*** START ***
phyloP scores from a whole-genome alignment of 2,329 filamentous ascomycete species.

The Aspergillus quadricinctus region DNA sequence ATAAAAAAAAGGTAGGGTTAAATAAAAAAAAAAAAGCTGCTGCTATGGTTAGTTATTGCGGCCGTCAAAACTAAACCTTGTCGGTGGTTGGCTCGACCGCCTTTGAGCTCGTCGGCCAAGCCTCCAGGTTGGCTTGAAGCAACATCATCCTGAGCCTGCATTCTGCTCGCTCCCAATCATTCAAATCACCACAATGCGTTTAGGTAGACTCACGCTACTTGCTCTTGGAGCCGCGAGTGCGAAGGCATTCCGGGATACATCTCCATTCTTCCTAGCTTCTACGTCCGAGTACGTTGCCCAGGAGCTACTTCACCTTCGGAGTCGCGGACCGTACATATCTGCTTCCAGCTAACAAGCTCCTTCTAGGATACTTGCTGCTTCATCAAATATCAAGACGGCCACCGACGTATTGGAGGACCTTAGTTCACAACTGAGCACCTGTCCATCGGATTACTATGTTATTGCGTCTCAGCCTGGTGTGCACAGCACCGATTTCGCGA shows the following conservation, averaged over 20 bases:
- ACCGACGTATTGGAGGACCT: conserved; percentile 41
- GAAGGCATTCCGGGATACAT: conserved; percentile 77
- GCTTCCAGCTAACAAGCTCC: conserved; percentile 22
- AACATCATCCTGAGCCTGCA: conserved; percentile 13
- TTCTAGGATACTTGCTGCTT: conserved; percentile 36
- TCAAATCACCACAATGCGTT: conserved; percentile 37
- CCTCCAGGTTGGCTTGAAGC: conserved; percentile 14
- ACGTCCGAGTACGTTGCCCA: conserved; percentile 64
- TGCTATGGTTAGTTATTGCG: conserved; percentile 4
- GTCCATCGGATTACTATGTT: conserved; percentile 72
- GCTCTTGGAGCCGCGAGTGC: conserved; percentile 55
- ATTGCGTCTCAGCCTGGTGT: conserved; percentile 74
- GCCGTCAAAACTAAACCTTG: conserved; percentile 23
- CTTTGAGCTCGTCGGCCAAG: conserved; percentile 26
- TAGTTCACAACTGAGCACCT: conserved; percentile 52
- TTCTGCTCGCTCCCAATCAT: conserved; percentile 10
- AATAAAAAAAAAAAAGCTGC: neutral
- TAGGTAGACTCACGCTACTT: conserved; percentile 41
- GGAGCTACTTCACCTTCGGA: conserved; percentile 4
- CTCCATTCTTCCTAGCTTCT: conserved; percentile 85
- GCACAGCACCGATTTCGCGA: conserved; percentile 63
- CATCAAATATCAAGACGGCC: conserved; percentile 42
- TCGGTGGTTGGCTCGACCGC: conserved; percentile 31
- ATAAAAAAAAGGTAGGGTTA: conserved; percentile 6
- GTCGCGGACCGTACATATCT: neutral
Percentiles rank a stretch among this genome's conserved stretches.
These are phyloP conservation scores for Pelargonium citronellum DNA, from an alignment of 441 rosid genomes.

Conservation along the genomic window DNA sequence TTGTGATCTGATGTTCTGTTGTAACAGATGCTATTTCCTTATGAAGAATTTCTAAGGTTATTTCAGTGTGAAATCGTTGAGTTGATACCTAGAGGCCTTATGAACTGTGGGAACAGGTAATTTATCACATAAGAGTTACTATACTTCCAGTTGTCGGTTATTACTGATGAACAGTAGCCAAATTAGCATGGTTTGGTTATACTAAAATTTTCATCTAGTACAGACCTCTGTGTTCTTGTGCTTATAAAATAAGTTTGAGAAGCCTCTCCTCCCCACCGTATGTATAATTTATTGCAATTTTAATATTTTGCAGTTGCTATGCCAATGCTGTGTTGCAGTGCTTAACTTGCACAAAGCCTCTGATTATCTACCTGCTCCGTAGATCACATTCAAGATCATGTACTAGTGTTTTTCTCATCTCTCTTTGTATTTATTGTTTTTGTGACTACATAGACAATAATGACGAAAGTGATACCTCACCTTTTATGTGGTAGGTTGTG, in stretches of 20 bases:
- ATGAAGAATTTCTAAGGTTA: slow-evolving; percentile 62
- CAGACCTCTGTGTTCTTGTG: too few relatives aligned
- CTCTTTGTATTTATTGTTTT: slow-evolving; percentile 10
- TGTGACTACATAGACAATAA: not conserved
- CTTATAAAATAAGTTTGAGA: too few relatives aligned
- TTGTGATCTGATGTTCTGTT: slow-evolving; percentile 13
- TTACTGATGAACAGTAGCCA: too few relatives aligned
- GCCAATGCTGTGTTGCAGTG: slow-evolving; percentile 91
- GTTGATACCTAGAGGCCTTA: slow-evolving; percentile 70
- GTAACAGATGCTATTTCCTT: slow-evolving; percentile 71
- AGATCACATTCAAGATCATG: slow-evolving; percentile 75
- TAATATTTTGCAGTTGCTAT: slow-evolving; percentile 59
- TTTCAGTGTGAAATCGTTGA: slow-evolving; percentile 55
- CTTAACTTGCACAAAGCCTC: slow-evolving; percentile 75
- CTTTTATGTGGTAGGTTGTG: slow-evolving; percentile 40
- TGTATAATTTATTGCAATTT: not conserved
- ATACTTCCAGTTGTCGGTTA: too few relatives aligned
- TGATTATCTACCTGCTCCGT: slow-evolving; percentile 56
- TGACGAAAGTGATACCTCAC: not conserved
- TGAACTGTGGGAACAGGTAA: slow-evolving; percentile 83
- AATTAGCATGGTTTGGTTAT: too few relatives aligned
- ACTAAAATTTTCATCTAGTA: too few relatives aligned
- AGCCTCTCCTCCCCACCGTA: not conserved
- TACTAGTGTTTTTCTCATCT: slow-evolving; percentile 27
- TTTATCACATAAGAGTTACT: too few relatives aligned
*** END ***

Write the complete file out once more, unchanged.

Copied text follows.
phyloP scores from a whole-genome alignment of 2,329 filamentous ascomycete species.

The Aspergillus quadricinctus region DNA sequence ATAAAAAAAAGGTAGGGTTAAATAAAAAAAAAAAAGCTGCTGCTATGGTTAGTTATTGCGGCCGTCAAAACTAAACCTTGTCGGTGGTTGGCTCGACCGCCTTTGAGCTCGTCGGCCAAGCCTCCAGGTTGGCTTGAAGCAACATCATCCTGAGCCTGCATTCTGCTCGCTCCCAATCATTCAAATCACCACAATGCGTTTAGGTAGACTCACGCTACTTGCTCTTGGAGCCGCGAGTGCGAAGGCATTCCGGGATACATCTCCATTCTTCCTAGCTTCTACGTCCGAGTACGTTGCCCAGGAGCTACTTCACCTTCGGAGTCGCGGACCGTACATATCTGCTTCCAGCTAACAAGCTCCTTCTAGGATACTTGCTGCTTCATCAAATATCAAGACGGCCACCGACGTATTGGAGGACCTTAGTTCACAACTGAGCACCTGTCCATCGGATTACTATGTTATTGCGTCTCAGCCTGGTGTGCACAGCACCGATTTCGCGA shows the following conservation, averaged over 20 bases:
- ACCGACGTATTGGAGGACCT: conserved; percentile 41
- GAAGGCATTCCGGGATACAT: conserved; percentile 77
- GCTTCCAGCTAACAAGCTCC: conserved; percentile 22
- AACATCATCCTGAGCCTGCA: conserved; percentile 13
- TTCTAGGATACTTGCTGCTT: conserved; percentile 36
- TCAAATCACCACAATGCGTT: conserved; percentile 37
- CCTCCAGGTTGGCTTGAAGC: conserved; percentile 14
- ACGTCCGAGTACGTTGCCCA: conserved; percentile 64
- TGCTATGGTTAGTTATTGCG: conserved; percentile 4
- GTCCATCGGATTACTATGTT: conserved; percentile 72
- GCTCTTGGAGCCGCGAGTGC: conserved; percentile 55
- ATTGCGTCTCAGCCTGGTGT: conserved; percentile 74
- GCCGTCAAAACTAAACCTTG: conserved; percentile 23
- CTTTGAGCTCGTCGGCCAAG: conserved; percentile 26
- TAGTTCACAACTGAGCACCT: conserved; percentile 52
- TTCTGCTCGCTCCCAATCAT: conserved; percentile 10
- AATAAAAAAAAAAAAGCTGC: neutral
- TAGGTAGACTCACGCTACTT: conserved; percentile 41
- GGAGCTACTTCACCTTCGGA: conserved; percentile 4
- CTCCATTCTTCCTAGCTTCT: conserved; percentile 85
- GCACAGCACCGATTTCGCGA: conserved; percentile 63
- CATCAAATATCAAGACGGCC: conserved; percentile 42
- TCGGTGGTTGGCTCGACCGC: conserved; percentile 31
- ATAAAAAAAAGGTAGGGTTA: conserved; percentile 6
- GTCGCGGACCGTACATATCT: neutral
Percentiles rank a stretch among this genome's conserved stretches.
These are phyloP conservation scores for Pelargonium citronellum DNA, from an alignment of 441 rosid genomes.

Conservation along the genomic window DNA sequence TTGTGATCTGATGTTCTGTTGTAACAGATGCTATTTCCTTATGAAGAATTTCTAAGGTTATTTCAGTGTGAAATCGTTGAGTTGATACCTAGAGGCCTTATGAACTGTGGGAACAGGTAATTTATCACATAAGAGTTACTATACTTCCAGTTGTCGGTTATTACTGATGAACAGTAGCCAAATTAGCATGGTTTGGTTATACTAAAATTTTCATCTAGTACAGACCTCTGTGTTCTTGTGCTTATAAAATAAGTTTGAGAAGCCTCTCCTCCCCACCGTATGTATAATTTATTGCAATTTTAATATTTTGCAGTTGCTATGCCAATGCTGTGTTGCAGTGCTTAACTTGCACAAAGCCTCTGATTATCTACCTGCTCCGTAGATCACATTCAAGATCATGTACTAGTGTTTTTCTCATCTCTCTTTGTATTTATTGTTTTTGTGACTACATAGACAATAATGACGAAAGTGATACCTCACCTTTTATGTGGTAGGTTGTG, in stretches of 20 bases:
- ATGAAGAATTTCTAAGGTTA: slow-evolving; percentile 62
- CAGACCTCTGTGTTCTTGTG: too few relatives aligned
- CTCTTTGTATTTATTGTTTT: slow-evolving; percentile 10
- TGTGACTACATAGACAATAA: not conserved
- CTTATAAAATAAGTTTGAGA: too few relatives aligned
- TTGTGATCTGATGTTCTGTT: slow-evolving; percentile 13
- TTACTGATGAACAGTAGCCA: too few relatives aligned
- GCCAATGCTGTGTTGCAGTG: slow-evolving; percentile 91
- GTTGATACCTAGAGGCCTTA: slow-evolving; percentile 70
- GTAACAGATGCTATTTCCTT: slow-evolving; percentile 71
- AGATCACATTCAAGATCATG: slow-evolving; percentile 75
- TAATATTTTGCAGTTGCTAT: slow-evolving; percentile 59
- TTTCAGTGTGAAATCGTTGA: slow-evolving; percentile 55
- CTTAACTTGCACAAAGCCTC: slow-evolving; percentile 75
- CTTTTATGTGGTAGGTTGTG: slow-evolving; percentile 40
- TGTATAATTTATTGCAATTT: not conserved
- ATACTTCCAGTTGTCGGTTA: too few relatives aligned
- TGATTATCTACCTGCTCCGT: slow-evolving; percentile 56
- TGACGAAAGTGATACCTCAC: not conserved
- TGAACTGTGGGAACAGGTAA: slow-evolving; percentile 83
- AATTAGCATGGTTTGGTTAT: too few relatives aligned
- ACTAAAATTTTCATCTAGTA: too few relatives aligned
- AGCCTCTCCTCCCCACCGTA: not conserved
- TACTAGTGTTTTTCTCATCT: slow-evolving; percentile 27
- TTTATCACATAAGAGTTACT: too few relatives aligned